"In 1882, the writer was much surprised to find varied forms of Rosa rugosa in Central Russia, even as far north as Kazan, on the Volga. Some of the best of these varieties were introduced and have been disseminated by the Agricultural College at Ames. These introductions have much interest in the way of showing that the great hardiness of the so-called Japan varieties of the rugosa came from the fact that their natal home was in North Central Asia. They are also superior to the Japan sorts on account of being less rampant in growing, with softer outlines, handsomer leaves and handsomer flower buds and flowers. Also some of them are hardier in the far north than those first introduced. The great success of Mr. Carman in crossing this interesting species has led us to extended work in this same line. During the past season we have crossed the blossoms of our best rugosa varieties, both single and half double, with the pollen of the best varieties grown at Des Moines and St. Louis in plant-house and in open air. With the crosses from Gen. Jacqueminot and other fine dark roses we have had fine success, as we have had also with some of our finest white and pink roses of the Hybrid Perpetual and Tea strains."
http://bulbnrose.x10.mx/Roses/breeding/ ... s1893.html
The Canadian Horticulturist 7(12): 286 (Dec 1884)
At the botanical gardens on the Volga the opinion was expressed that the species was indigenous to North Bokhara, and the plains of Asia west of the Altai ranges. However this may be, it is, and has been for ages, a favorite species on the East plain of Europe, and we have the best reason for believing that its varieties will take leading rank over our great plains in the near future. I will only add that the interminable prairies north of the Carpathian Mountains, and the Caucasus in Europe, have many varieties of the rose, with thick coriaceous leaves, like the rugosa, not known in this country, and which do not seem to be known in South Europe.
http://bulbnrose.x10.mx/Roses/breeding/ ... a1884.html
Paul Olsen wrote:'Hansa' - it originated from the Schaum and Van Tol Nursery, Boskoop, Holland. Named for the Hansa Nursery also located at Boskoop? Introduced in 1905, I find it's relatively quick development interesting, since Rosa rugosa was re-introduced to Europe in the 1870's after being initially introduced in 1796.
Paul Olsen wrote:"The advantage of these Russian Rugosas for rose breeders is much the same as the hybrids of R. rugosa and R. blanda that Percy Wright recommended."
What advantage? If you are referring to cold hardiness, let's keep in mind the disadvantages. Mainly, of course, the loss of repeat bloom in first generation seedlings but also a loss of disease resistance. Still, I 'd like to see more work combining Rosa rugosa and R. woodsii to develop more forms of Rosa rugosa hybrids, especially ones having a more attractive cane colour. It's certainly something I do every year.
"But what possibilities remain for the use of rugosa in the breeding of hardy everblooming roses? It would appear that if Rosa rugosa is first crossed with Rosa blanda, and then this hybrid is bred to Hybrid Teas or Floribundas, the dominance of rugosa's weak bud-stems and excessive thorniness is broken much more effectively than if repeated infusions are made with the tender roses to a similar degree of loss of hardiness.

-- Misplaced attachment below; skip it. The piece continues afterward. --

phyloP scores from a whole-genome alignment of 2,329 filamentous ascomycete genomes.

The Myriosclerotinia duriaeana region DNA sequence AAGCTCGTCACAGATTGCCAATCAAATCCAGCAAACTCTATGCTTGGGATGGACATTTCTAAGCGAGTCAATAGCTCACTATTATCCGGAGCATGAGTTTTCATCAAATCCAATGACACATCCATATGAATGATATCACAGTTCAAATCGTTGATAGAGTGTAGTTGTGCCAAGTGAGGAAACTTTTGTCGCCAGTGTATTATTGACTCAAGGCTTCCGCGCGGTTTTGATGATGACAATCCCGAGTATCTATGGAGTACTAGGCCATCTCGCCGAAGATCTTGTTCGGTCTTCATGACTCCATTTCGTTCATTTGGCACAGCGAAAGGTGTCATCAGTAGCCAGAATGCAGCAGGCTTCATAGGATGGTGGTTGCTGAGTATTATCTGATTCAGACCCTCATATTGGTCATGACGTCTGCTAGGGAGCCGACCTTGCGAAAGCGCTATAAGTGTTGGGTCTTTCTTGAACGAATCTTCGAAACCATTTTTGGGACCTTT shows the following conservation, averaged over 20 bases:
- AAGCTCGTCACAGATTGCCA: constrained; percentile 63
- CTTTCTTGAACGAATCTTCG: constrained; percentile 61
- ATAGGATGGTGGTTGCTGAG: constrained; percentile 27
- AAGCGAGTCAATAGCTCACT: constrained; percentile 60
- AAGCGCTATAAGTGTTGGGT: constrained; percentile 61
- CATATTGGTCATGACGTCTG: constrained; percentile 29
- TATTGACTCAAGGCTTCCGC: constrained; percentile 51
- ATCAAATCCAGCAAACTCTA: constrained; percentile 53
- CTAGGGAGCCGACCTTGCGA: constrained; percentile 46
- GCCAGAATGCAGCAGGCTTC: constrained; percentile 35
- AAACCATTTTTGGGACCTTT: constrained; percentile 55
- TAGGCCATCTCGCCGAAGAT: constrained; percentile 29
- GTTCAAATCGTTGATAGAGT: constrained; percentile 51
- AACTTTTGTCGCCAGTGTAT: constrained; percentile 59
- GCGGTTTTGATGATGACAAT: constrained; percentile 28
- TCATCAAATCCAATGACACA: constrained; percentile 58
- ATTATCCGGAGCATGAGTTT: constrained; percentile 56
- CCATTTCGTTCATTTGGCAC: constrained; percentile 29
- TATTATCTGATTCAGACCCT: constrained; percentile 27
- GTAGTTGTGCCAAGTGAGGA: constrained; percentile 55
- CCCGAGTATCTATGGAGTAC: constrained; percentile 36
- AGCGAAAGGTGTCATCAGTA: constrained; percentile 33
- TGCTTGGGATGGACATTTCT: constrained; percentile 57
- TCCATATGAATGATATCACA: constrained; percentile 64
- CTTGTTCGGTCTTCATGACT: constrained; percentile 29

The rose Therese Bugnet, which most of us regard as a Blanda Hybrid rather than a Rugosa Hybrid, is an example of the truth of the foregoing assertion. Its percentage of rugosa, however, is substantial, and it is to the rugosa element in its make-up that the fall blooming habit of the variety is due. The limited number of seedlings of Therese Bugnet raised to date suggests that the combination of good features achieved in it was due to an extremely rare and felicitous segregation, but this is no reason, of course, why the line should not be followed much further."
http://bulbnrose.x10.mx/Roses/breeding/ ... t1967.html
[We are rather astonished that Mr. Andre should not "be able to learn anything of the hedgehog" rose in England. One was well known there thirty years ago, and this one was R. Kamachatica. This rose by the way is well worthy of the attention of American cultivators, for the great richness of the large rosy petals, and for the delicious fragrance of the flowers, much sweeter than any rose we know. The genuine Rosa cinnamomea of the Rocky mountains not excepted.—ED. G. M.]
http://bulbnrose.x10.mx/Roses/breeding/ ... a1873.html
Proceedings of the American Academy of Arts and Sciences 8: 382 (1873)
146. Rosa Kamtschatica Vent Cels. t. 67. In fruit only; the strong shoots densely setose, and with immense dilated aculei. One or two smooth specimens also collected. An intermediate form is in Dr. Lyall's collection, from Vancouver's Island. The R. cinnamomea in Pl. Hartweg, to which Ventenat's plant is referred as a synonyme, is wholly different, and apparently R. Californica, Cham. & Schlecht.
https://books.google.com/books?id=BPwEA ... &q&f=false
It is remarkable that this species should have been hitherto placed in the vicinity of ROSA cinnamomea, which it does not resemble in the least, and that it should at the same time have been separated widely from ROSA ferox, which it approaches so nearly that the two can scarcely be discriminated by any describable permanent character, and yet no two species can be more truly distinct.
http://bulbnrose.x10.mx/Roses/Rose_Pict ... atica.html